By Melanie Deardorff
At least a couple of times per month in the past year, I get asked one of these questions (sometimes all three in rapid-fire succession): Who are KC/IABC’s members? Where do they work? Why do they join the group?
You’d think after being asked this so often that I’d have my KC/IABC elevator speech ready. I have to admit: I occasionally get caught off guard. One of the things I can easily share is my personal KC/IABC story − how I was burned out on networking organizations from being self-employed almost five years … then a KC/IABC member and co-worker asked me to help out on a chapter event … how I liked the people I met and soon after, really liked KC/IABC … I joined the board (in my fifth year and almost at end of my presidency) … I grew my knowledge of digital marketing and social media (instrumental in me getting the job I have today) … and I benefit from my affiliation with KC/IABC and can’t say enough great things about this group.
Today, I wanted to remind myself of our group’s demographics (the who and where) and thought you might also find this info interesting:
That’s the who and where of KC/IABC. Want a stat that speaks to why KC/IABC? IABC headquarters tracks stats for more than 100 chapters world-wide. According to the 2011 data, Kansas City scored near the top of the list with 21% in new-member growth and 92% member retention. That says a lot for our group. We’re bringing in new members and offering relevant programming, valuable networking and other benefits that keeps members renewing each year.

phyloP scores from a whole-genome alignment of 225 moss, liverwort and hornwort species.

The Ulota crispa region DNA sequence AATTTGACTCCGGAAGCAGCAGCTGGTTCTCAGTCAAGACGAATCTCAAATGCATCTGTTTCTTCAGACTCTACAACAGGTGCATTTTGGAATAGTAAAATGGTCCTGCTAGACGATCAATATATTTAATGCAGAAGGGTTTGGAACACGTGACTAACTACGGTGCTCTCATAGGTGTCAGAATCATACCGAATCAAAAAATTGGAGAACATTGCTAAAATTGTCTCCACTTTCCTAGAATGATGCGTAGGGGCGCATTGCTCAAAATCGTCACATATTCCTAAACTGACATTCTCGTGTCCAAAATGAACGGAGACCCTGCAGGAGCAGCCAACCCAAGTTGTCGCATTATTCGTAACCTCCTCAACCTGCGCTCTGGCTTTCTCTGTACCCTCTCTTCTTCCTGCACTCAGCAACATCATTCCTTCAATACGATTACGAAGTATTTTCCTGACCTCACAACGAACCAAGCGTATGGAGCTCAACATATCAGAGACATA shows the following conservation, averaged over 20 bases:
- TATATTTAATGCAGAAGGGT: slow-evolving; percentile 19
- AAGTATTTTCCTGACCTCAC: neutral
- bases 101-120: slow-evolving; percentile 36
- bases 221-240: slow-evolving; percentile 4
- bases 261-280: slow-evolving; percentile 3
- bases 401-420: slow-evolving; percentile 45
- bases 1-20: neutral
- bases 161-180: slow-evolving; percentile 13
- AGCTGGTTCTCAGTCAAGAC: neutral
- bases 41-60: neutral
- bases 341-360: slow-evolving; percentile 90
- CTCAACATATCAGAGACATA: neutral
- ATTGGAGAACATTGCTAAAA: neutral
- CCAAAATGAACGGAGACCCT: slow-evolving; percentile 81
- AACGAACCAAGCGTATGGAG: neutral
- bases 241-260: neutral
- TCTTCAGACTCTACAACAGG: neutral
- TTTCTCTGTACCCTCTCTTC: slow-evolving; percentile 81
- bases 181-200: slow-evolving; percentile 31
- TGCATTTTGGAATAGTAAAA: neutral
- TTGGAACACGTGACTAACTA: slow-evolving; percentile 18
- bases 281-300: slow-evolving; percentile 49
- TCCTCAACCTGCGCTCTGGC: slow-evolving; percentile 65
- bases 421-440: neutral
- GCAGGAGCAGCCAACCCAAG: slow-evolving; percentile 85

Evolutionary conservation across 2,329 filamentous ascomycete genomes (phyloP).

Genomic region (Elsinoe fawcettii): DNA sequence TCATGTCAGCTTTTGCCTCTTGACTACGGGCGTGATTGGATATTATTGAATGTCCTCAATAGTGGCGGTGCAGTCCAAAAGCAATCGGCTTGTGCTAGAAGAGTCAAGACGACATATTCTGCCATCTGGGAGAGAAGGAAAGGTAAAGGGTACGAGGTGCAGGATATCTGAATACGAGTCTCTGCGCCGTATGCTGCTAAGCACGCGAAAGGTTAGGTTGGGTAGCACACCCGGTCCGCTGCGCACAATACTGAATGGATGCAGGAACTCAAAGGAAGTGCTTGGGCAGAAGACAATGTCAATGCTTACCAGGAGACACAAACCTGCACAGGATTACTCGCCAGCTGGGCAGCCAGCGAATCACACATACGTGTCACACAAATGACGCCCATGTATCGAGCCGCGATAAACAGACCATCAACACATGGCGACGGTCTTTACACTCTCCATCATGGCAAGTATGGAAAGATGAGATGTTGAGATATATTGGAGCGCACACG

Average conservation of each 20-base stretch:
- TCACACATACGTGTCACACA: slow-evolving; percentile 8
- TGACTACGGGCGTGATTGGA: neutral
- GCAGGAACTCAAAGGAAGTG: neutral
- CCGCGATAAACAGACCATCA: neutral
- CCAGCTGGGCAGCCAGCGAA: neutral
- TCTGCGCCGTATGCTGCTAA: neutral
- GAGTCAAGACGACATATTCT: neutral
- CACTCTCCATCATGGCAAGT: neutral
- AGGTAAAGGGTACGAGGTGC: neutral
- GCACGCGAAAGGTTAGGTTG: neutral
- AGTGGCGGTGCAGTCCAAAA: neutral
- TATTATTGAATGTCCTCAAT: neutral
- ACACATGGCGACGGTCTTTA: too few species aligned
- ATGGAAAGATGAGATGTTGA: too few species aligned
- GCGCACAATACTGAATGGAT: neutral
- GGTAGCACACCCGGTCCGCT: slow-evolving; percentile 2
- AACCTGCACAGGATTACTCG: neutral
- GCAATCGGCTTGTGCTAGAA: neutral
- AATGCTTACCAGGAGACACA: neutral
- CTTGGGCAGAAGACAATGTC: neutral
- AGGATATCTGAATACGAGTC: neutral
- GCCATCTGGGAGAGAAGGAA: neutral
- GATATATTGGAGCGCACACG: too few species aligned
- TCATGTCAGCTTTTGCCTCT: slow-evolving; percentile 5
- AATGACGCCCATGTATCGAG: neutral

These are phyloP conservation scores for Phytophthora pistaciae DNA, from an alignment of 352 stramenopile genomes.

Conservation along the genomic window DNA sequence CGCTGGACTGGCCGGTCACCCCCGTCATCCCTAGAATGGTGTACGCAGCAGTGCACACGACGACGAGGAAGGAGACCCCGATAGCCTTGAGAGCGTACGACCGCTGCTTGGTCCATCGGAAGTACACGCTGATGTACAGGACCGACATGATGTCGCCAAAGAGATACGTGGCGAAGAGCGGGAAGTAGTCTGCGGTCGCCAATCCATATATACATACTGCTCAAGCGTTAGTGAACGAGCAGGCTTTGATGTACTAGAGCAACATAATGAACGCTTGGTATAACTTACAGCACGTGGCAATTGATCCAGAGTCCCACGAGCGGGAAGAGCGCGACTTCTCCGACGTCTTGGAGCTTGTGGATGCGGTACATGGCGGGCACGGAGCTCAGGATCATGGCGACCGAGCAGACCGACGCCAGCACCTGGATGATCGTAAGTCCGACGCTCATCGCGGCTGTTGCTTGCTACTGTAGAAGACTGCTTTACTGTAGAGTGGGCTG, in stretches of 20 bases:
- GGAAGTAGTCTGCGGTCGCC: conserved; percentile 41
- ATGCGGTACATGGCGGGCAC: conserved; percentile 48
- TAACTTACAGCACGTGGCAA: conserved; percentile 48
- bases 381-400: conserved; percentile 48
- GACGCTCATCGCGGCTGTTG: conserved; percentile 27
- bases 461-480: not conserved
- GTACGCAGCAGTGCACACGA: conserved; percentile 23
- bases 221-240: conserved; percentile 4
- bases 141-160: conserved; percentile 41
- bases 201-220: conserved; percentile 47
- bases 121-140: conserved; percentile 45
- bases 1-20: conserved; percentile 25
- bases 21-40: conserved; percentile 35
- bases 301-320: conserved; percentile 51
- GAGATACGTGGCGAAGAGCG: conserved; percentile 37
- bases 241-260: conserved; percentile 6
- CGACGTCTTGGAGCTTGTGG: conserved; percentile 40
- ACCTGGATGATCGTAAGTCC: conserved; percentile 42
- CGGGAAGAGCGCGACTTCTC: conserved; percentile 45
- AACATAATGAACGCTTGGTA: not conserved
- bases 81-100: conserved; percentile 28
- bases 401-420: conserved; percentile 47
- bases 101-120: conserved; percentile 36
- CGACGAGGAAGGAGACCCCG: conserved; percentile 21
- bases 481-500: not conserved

Check our website for the KC/IABC stories of nine members, including Anna Lewis, account coordinator at the National Auctioneers Association and a chapter member since September 2010. Anna will soon complete her first year on the KC/IABC board as director of external relations. She plans to come back in July, when our new board term begins, as the co-director of our Business Communicators Summit. This conference is one of our flagship events, and we couldn’t deliver it year after year without dedicated volunteers, like Anna.
“Before KC/IABC had an impact on my career, it played an important role during my job search. I first got in touch with IABC through helpful board members. They reached out to me and made me feel like I was a part of the association before I paid my membership dues. The networking lunches, social events and education has given me great insight about how to communicate not only with my clients, but also with my fellow co-workers. KC/IABC is current and evolving, just like the workforce. I owe my success to the connections and experiences I gained from being an IABC volunteer and member.”
Do you have a KC/IABC elevator pitch? If so, I hope you’re telling it to colleagues and associates. I’d love to hear how you describe the value of being part of KC/IABC. Send me an email or add a comment to this post.
Disclosure: The opinions in this post are my own and don’t represent my employer.Share